William Volk: It was clever but got overused eventually. I do think we were heading in the right direction with RTZ’s emotional response system and intricate conversation interfaces.
Obsolete Gamer: Can you tell us about the interface you created for Return to Zork?
William Volk: The Diamond Reverse Parser was inspired by an article Eddie Dombrower had seen from MIT. I just used Taxicab Geometry with diamonds because it made the hit-detect faster. We had used this sort of hit detect trick on “Tongue of the Fatman”. So the idea you could use any object on any object and have the reverse parser show you what the action was came out of the disappointing reception we got with LGOP2. We wanted INSANELY DIFFICULT and UNFAIR puzzles. Yes, there really was a “Chris Lombardi Memorial Puzzle” in the game (internal object name), dedicated to a writer at CGW who had panned LGOP2. I believe it was the sliding stone – sentences puzzle.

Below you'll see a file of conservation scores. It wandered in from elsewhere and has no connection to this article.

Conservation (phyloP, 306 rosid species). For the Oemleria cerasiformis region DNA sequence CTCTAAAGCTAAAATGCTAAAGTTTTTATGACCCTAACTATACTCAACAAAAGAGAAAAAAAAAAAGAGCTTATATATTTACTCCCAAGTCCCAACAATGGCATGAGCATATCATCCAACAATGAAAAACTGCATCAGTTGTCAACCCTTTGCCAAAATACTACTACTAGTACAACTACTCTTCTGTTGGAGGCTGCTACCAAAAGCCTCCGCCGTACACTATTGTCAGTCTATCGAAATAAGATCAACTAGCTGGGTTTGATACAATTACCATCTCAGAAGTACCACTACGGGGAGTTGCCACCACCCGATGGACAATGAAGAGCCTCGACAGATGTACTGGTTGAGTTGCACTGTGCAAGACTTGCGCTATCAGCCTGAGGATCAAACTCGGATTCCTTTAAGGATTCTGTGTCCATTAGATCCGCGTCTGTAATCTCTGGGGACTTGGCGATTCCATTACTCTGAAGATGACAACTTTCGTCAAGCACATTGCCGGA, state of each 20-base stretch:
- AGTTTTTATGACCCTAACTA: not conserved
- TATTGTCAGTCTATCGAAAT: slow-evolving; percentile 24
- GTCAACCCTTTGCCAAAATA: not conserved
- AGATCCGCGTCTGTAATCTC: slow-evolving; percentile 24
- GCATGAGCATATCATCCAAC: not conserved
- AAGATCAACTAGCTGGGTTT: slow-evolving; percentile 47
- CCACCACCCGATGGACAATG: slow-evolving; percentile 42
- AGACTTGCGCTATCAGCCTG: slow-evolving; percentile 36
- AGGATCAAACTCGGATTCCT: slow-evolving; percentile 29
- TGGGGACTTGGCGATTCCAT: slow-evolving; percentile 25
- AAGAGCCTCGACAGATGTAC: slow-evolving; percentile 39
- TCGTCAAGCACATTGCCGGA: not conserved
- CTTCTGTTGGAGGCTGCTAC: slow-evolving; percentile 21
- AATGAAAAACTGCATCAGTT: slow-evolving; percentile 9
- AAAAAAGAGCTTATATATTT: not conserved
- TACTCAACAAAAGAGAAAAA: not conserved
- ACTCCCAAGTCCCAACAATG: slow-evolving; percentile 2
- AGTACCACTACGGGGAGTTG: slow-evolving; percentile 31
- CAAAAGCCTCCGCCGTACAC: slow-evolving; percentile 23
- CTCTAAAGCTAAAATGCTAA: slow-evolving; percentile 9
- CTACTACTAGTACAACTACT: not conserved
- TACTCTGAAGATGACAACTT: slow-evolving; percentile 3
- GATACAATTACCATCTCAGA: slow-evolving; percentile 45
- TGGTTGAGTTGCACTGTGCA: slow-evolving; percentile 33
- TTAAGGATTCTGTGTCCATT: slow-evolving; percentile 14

It’s not clear how we came up with it all the character interactions, but we were trying to make the video more than just “Interruptible Media”. So the idea of being able to ask characters about objects, pictures, and even what other characters had to say … that was the goal.
Obsolete Gamer: How did it feel to save a company with the release of a great game?
William Volk: Great, but frustrating that we couldn’t get the studio to just let us run with that UI and style. Everyone wanted to copy Myst. Ironic, when you consider I helped to get Cyan their first publishing gig. I am very proud of RTZ.
Obsolete Gamer: What are the differences in your feelings about mobile gaming from then to today?